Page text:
Writes Conor Friedersdorf in The Case for Police Reform Is Much Bigger Than Michael Brown:
As a longtime proponent of sweeping reforms to the criminal-justice system, I’m extremely apprehensive of the impulse to treat the killing of Michael Brown as a focal rallying point, even granting that the case has mobilized people and attention. His death is a perfect illustration of the need for dashboard cameras on every patrol vehicle and lapel cameras on every police officer in America. The way officials in Ferguson reacted to the protests over his death did illustrate the alarming militarization of U.S. police agencies. But when it comes to the problem of police officers using excessive force, including lethal force, against people they encounter, there are scores of cases that better illustrate the problem.
Why not start shifting focus to them?
One needn’t deny the disproportionate harm police abuse does in minority communities to see that it’s inaccurate to say that police abuse of whites isn’t a problem, too. Racism is far from the only factor here, and eliding that fact is surely counterproductive for reformers. Whites would be obligated to help reduce police abuse even if they were never subject to it, but the cold political reality is that people of every race have a purely selfish incentive to rein in law enforcement—even white people, whether they’re being assaulted by police with pepper spray or high-powered pepper plume or tasers … or literally beaten to death.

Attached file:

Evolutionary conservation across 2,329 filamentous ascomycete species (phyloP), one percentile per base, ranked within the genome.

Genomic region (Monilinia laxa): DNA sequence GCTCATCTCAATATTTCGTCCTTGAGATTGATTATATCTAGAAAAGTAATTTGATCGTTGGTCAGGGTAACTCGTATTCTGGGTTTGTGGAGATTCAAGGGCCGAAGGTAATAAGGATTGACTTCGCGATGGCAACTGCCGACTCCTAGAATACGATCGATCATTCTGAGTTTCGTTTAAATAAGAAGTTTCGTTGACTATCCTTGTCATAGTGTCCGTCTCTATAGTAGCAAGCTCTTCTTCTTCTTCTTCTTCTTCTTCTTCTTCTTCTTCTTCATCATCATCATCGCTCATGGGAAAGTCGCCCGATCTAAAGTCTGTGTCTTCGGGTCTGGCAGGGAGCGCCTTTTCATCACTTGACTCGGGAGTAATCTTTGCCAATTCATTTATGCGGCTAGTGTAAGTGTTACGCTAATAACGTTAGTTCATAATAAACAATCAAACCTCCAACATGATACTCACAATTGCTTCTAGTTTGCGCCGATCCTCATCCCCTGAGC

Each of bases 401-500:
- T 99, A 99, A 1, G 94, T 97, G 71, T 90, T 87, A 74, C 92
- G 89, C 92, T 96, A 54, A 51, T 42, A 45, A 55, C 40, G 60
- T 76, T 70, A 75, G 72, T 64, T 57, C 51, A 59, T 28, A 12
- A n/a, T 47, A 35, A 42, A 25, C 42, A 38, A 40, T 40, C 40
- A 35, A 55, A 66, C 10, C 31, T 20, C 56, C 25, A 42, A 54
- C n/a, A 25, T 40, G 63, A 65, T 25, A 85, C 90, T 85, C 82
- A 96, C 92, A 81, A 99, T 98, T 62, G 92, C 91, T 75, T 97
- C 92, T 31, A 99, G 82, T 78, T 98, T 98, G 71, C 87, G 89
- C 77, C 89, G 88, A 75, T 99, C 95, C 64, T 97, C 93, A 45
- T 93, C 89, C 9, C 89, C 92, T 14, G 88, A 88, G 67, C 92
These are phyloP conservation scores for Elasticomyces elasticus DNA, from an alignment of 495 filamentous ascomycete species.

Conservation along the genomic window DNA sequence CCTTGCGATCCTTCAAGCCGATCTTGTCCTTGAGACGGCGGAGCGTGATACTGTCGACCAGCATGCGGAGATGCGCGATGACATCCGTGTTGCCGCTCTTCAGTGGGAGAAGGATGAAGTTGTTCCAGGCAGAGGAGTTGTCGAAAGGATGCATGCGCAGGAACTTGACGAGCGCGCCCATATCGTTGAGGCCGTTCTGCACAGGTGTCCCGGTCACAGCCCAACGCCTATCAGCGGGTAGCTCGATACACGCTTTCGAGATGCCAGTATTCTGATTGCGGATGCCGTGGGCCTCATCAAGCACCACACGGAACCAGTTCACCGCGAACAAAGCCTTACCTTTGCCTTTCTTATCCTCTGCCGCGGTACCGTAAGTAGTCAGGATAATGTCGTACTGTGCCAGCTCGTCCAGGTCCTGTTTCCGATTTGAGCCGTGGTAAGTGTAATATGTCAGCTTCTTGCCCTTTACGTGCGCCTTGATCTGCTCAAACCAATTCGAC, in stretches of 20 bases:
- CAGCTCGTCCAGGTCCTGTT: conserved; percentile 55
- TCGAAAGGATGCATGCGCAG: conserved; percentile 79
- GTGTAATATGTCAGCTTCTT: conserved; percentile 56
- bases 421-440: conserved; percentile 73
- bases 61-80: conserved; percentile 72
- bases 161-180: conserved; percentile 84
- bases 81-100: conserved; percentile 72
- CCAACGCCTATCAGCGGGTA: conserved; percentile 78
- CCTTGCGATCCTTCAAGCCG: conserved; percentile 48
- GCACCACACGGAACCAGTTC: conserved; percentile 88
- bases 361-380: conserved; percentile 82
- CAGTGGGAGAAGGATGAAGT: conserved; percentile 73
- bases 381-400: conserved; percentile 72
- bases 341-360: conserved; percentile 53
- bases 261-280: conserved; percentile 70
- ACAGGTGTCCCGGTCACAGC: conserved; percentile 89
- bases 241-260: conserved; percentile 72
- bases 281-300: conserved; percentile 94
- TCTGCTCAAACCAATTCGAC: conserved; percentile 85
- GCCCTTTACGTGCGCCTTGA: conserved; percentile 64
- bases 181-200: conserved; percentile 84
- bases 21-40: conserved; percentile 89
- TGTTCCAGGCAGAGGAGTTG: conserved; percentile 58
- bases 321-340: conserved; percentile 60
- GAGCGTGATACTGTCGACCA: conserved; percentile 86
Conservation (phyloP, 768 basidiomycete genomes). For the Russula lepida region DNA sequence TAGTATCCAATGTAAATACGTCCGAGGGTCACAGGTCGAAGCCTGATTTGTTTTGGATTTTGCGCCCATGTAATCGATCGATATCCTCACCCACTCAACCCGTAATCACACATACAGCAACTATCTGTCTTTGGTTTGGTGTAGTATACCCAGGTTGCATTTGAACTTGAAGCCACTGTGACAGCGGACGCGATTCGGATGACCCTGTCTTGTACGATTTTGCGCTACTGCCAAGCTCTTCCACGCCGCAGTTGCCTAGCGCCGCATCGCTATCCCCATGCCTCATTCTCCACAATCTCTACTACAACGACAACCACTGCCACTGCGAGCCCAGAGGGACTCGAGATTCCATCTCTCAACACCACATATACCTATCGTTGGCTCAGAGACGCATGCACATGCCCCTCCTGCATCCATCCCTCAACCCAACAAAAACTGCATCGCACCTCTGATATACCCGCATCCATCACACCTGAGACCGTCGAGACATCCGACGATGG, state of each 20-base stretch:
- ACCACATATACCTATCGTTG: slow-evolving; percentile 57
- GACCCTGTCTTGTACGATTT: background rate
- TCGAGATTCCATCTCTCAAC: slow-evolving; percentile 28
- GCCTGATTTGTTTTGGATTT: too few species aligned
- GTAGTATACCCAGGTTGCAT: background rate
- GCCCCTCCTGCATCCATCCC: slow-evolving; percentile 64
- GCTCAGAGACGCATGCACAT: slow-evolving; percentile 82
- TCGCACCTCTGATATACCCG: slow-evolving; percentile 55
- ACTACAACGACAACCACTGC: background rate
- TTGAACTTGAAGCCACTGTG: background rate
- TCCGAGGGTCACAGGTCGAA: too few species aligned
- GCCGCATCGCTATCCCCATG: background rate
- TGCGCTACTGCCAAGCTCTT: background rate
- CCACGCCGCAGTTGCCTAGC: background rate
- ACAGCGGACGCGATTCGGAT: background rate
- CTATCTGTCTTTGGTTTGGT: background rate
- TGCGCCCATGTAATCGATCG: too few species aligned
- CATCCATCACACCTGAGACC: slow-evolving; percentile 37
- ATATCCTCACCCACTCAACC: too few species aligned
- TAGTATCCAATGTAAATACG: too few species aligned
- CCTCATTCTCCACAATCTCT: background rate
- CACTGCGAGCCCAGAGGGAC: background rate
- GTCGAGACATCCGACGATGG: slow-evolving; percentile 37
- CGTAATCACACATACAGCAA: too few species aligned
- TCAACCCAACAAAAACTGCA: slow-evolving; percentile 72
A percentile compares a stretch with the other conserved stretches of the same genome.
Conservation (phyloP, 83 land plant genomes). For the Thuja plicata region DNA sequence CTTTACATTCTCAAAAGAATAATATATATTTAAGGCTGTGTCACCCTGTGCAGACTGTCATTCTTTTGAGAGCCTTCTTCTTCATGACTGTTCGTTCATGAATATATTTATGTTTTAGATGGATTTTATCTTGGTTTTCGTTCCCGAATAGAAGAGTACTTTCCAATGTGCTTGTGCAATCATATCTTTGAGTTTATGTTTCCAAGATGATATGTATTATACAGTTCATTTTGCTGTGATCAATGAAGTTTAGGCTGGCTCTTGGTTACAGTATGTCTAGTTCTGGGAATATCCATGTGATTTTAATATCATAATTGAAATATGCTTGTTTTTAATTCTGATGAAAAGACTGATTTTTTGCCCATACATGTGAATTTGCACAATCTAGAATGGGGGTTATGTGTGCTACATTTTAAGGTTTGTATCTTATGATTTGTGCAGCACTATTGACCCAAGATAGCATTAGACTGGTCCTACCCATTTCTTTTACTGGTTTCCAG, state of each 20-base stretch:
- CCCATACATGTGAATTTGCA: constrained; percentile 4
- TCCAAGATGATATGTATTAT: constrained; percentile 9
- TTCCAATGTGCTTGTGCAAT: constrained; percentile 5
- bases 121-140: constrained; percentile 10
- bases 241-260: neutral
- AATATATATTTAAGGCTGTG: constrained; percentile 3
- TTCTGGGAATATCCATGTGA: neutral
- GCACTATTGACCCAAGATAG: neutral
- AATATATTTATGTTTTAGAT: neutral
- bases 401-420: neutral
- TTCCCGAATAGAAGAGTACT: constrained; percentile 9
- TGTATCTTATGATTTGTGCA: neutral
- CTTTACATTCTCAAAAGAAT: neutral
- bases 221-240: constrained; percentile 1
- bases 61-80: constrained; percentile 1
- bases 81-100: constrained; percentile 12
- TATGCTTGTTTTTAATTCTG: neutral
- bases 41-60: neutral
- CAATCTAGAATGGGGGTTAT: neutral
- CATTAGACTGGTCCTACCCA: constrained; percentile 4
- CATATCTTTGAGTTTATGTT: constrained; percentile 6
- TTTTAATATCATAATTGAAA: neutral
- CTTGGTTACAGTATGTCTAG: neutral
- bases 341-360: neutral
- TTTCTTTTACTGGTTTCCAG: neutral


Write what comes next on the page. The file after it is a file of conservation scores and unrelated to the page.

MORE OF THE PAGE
So what specific reforms are needed? Too many to list them all in this article. But here are a few measures, beyond video cameras, that would improve policing:
- Decisions about when to charge officers should be made by independent prosecutors, not regular district attorneys, who rely on police to testify in most of the cases they bring. That gives these district attorneys a perverse incentive to refrain from aggressively prosecuting misconduct.
- Police unions should be able to negotiate salary, benefits, and nothing else. Firing an abusive police officer should be easy.
- All police departments should have strong civilian oversight.
- The War on Drugs should end.
- Most military-grade police equipment should be returned to the federal government or destroyed.
- Civil asset forfeiture should be reformed.
- No-knock raids should stop in almost all cases.
The movement that grew in the wake of Brown’s death will need to pursue concrete, specific goals like these if their anger and outrage is to serve any purpose. Supporters with constructive criticism might improve the odds of success. The present course probably isn’t sufficient, despite the rhetorical support it enjoys.